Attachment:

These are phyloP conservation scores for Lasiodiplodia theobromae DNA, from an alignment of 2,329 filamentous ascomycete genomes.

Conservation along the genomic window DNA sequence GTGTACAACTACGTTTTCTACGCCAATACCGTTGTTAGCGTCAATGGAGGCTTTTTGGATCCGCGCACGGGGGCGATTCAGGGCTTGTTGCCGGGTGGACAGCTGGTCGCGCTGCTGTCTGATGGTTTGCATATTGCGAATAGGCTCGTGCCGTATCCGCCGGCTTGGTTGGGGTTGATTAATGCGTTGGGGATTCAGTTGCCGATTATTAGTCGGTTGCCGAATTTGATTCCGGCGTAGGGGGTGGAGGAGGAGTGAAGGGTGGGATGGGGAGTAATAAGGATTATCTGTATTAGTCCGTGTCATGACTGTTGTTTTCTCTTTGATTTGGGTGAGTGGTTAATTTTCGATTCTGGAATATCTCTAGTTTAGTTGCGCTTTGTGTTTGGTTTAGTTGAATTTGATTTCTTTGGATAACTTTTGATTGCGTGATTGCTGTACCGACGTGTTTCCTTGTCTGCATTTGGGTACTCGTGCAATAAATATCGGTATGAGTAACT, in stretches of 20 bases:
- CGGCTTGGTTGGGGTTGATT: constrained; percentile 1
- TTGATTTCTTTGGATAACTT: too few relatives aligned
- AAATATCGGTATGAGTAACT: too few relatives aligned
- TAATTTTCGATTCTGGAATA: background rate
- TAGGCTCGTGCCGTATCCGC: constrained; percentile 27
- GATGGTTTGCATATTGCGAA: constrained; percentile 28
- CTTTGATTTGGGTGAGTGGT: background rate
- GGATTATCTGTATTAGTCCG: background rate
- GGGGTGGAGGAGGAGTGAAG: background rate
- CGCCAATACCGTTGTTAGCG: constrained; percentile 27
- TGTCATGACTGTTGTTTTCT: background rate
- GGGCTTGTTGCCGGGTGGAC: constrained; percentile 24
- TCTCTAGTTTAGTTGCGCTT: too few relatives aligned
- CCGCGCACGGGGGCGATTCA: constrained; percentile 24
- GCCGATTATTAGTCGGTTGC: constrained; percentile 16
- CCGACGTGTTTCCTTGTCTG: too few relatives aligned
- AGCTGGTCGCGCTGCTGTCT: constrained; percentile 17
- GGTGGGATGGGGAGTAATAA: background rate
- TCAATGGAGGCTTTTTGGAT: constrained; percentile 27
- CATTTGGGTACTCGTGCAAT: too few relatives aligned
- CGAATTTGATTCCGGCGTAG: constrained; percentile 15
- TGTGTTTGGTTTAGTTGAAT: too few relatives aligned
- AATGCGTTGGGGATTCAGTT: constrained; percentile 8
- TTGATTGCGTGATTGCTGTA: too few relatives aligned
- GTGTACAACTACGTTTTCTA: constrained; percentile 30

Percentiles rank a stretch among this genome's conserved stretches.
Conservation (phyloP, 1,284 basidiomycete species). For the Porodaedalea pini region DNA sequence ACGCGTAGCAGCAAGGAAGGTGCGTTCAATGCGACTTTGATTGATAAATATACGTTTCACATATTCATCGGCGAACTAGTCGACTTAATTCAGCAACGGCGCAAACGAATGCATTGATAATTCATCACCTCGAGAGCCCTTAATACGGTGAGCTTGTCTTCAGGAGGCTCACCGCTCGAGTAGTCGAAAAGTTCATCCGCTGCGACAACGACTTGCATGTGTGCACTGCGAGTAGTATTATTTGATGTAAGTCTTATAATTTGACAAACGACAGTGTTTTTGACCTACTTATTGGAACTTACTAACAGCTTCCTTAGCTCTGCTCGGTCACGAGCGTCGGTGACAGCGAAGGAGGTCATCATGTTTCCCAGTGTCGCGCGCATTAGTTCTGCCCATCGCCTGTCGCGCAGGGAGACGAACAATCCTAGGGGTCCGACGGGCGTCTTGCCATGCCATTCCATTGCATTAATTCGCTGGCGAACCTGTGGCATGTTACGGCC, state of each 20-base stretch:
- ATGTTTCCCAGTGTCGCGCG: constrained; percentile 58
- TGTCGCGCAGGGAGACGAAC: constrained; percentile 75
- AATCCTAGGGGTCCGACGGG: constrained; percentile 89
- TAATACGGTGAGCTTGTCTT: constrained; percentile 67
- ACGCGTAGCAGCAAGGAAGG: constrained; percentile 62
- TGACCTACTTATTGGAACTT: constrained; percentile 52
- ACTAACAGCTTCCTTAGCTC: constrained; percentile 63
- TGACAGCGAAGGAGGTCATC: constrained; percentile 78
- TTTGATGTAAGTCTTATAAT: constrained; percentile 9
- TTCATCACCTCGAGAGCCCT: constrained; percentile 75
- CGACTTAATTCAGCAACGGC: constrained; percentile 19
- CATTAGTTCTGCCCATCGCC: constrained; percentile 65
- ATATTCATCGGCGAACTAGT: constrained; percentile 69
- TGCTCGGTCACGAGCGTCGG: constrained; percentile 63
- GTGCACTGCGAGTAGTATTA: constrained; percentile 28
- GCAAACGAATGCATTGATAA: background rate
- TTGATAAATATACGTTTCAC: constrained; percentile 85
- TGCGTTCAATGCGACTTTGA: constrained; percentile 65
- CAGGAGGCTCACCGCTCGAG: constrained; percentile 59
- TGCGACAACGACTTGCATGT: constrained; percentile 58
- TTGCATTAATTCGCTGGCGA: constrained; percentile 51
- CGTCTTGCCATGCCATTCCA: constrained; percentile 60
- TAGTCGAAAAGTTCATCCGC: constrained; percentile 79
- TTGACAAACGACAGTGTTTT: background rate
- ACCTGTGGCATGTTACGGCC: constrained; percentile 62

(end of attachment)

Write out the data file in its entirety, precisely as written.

These are phyloP conservation scores for Lasiodiplodia theobromae DNA, from an alignment of 2,329 filamentous ascomycete genomes.

Conservation along the genomic window DNA sequence GTGTACAACTACGTTTTCTACGCCAATACCGTTGTTAGCGTCAATGGAGGCTTTTTGGATCCGCGCACGGGGGCGATTCAGGGCTTGTTGCCGGGTGGACAGCTGGTCGCGCTGCTGTCTGATGGTTTGCATATTGCGAATAGGCTCGTGCCGTATCCGCCGGCTTGGTTGGGGTTGATTAATGCGTTGGGGATTCAGTTGCCGATTATTAGTCGGTTGCCGAATTTGATTCCGGCGTAGGGGGTGGAGGAGGAGTGAAGGGTGGGATGGGGAGTAATAAGGATTATCTGTATTAGTCCGTGTCATGACTGTTGTTTTCTCTTTGATTTGGGTGAGTGGTTAATTTTCGATTCTGGAATATCTCTAGTTTAGTTGCGCTTTGTGTTTGGTTTAGTTGAATTTGATTTCTTTGGATAACTTTTGATTGCGTGATTGCTGTACCGACGTGTTTCCTTGTCTGCATTTGGGTACTCGTGCAATAAATATCGGTATGAGTAACT, in stretches of 20 bases:
- CGGCTTGGTTGGGGTTGATT: constrained; percentile 1
- TTGATTTCTTTGGATAACTT: too few relatives aligned
- AAATATCGGTATGAGTAACT: too few relatives aligned
- TAATTTTCGATTCTGGAATA: background rate
- TAGGCTCGTGCCGTATCCGC: constrained; percentile 27
- GATGGTTTGCATATTGCGAA: constrained; percentile 28
- CTTTGATTTGGGTGAGTGGT: background rate
- GGATTATCTGTATTAGTCCG: background rate
- GGGGTGGAGGAGGAGTGAAG: background rate
- CGCCAATACCGTTGTTAGCG: constrained; percentile 27
- TGTCATGACTGTTGTTTTCT: background rate
- GGGCTTGTTGCCGGGTGGAC: constrained; percentile 24
- TCTCTAGTTTAGTTGCGCTT: too few relatives aligned
- CCGCGCACGGGGGCGATTCA: constrained; percentile 24
- GCCGATTATTAGTCGGTTGC: constrained; percentile 16
- CCGACGTGTTTCCTTGTCTG: too few relatives aligned
- AGCTGGTCGCGCTGCTGTCT: constrained; percentile 17
- GGTGGGATGGGGAGTAATAA: background rate
- TCAATGGAGGCTTTTTGGAT: constrained; percentile 27
- CATTTGGGTACTCGTGCAAT: too few relatives aligned
- CGAATTTGATTCCGGCGTAG: constrained; percentile 15
- TGTGTTTGGTTTAGTTGAAT: too few relatives aligned
- AATGCGTTGGGGATTCAGTT: constrained; percentile 8
- TTGATTGCGTGATTGCTGTA: too few relatives aligned
- GTGTACAACTACGTTTTCTA: constrained; percentile 30

Percentiles rank a stretch among this genome's conserved stretches.
Conservation (phyloP, 1,284 basidiomycete species). For the Porodaedalea pini region DNA sequence ACGCGTAGCAGCAAGGAAGGTGCGTTCAATGCGACTTTGATTGATAAATATACGTTTCACATATTCATCGGCGAACTAGTCGACTTAATTCAGCAACGGCGCAAACGAATGCATTGATAATTCATCACCTCGAGAGCCCTTAATACGGTGAGCTTGTCTTCAGGAGGCTCACCGCTCGAGTAGTCGAAAAGTTCATCCGCTGCGACAACGACTTGCATGTGTGCACTGCGAGTAGTATTATTTGATGTAAGTCTTATAATTTGACAAACGACAGTGTTTTTGACCTACTTATTGGAACTTACTAACAGCTTCCTTAGCTCTGCTCGGTCACGAGCGTCGGTGACAGCGAAGGAGGTCATCATGTTTCCCAGTGTCGCGCGCATTAGTTCTGCCCATCGCCTGTCGCGCAGGGAGACGAACAATCCTAGGGGTCCGACGGGCGTCTTGCCATGCCATTCCATTGCATTAATTCGCTGGCGAACCTGTGGCATGTTACGGCC, state of each 20-base stretch:
- ATGTTTCCCAGTGTCGCGCG: constrained; percentile 58
- TGTCGCGCAGGGAGACGAAC: constrained; percentile 75
- AATCCTAGGGGTCCGACGGG: constrained; percentile 89
- TAATACGGTGAGCTTGTCTT: constrained; percentile 67
- ACGCGTAGCAGCAAGGAAGG: constrained; percentile 62
- TGACCTACTTATTGGAACTT: constrained; percentile 52
- ACTAACAGCTTCCTTAGCTC: constrained; percentile 63
- TGACAGCGAAGGAGGTCATC: constrained; percentile 78
- TTTGATGTAAGTCTTATAAT: constrained; percentile 9
- TTCATCACCTCGAGAGCCCT: constrained; percentile 75
- CGACTTAATTCAGCAACGGC: constrained; percentile 19
- CATTAGTTCTGCCCATCGCC: constrained; percentile 65
- ATATTCATCGGCGAACTAGT: constrained; percentile 69
- TGCTCGGTCACGAGCGTCGG: constrained; percentile 63
- GTGCACTGCGAGTAGTATTA: constrained; percentile 28
- GCAAACGAATGCATTGATAA: background rate
- TTGATAAATATACGTTTCAC: constrained; percentile 85
- TGCGTTCAATGCGACTTTGA: constrained; percentile 65
- CAGGAGGCTCACCGCTCGAG: constrained; percentile 59
- TGCGACAACGACTTGCATGT: constrained; percentile 58
- TTGCATTAATTCGCTGGCGA: constrained; percentile 51
- CGTCTTGCCATGCCATTCCA: constrained; percentile 60
- TAGTCGAAAAGTTCATCCGC: constrained; percentile 79
- TTGACAAACGACAGTGTTTT: background rate
- ACCTGTGGCATGTTACGGCC: constrained; percentile 62